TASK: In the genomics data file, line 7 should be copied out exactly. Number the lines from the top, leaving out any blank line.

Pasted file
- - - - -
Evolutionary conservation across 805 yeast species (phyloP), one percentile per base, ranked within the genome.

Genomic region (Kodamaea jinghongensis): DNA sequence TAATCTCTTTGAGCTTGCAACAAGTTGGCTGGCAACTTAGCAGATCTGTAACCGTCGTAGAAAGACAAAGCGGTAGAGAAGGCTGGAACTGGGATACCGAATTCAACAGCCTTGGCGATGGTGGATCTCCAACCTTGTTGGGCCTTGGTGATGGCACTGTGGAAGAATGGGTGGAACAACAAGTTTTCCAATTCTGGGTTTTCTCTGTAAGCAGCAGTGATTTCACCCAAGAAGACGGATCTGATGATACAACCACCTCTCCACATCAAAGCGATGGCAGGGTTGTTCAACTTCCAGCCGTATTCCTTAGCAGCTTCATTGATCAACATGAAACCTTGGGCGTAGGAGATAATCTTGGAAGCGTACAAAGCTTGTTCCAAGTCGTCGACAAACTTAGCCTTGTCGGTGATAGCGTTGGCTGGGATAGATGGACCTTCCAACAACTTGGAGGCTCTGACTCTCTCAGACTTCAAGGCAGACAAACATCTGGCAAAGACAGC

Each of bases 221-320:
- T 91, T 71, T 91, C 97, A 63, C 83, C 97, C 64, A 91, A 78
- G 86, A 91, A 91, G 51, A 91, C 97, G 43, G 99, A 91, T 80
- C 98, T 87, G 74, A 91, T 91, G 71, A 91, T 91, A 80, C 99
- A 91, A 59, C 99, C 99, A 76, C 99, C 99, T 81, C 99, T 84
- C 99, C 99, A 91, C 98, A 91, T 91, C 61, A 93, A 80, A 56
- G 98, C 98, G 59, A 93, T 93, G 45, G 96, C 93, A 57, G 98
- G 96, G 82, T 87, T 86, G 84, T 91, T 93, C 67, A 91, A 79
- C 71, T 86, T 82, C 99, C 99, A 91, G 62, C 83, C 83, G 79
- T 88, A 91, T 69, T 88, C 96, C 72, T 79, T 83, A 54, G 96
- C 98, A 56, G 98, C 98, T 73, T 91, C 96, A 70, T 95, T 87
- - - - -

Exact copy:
- A 91, A 59, C 99, C 99, A 76, C 99, C 99, T 81, C 99, T 84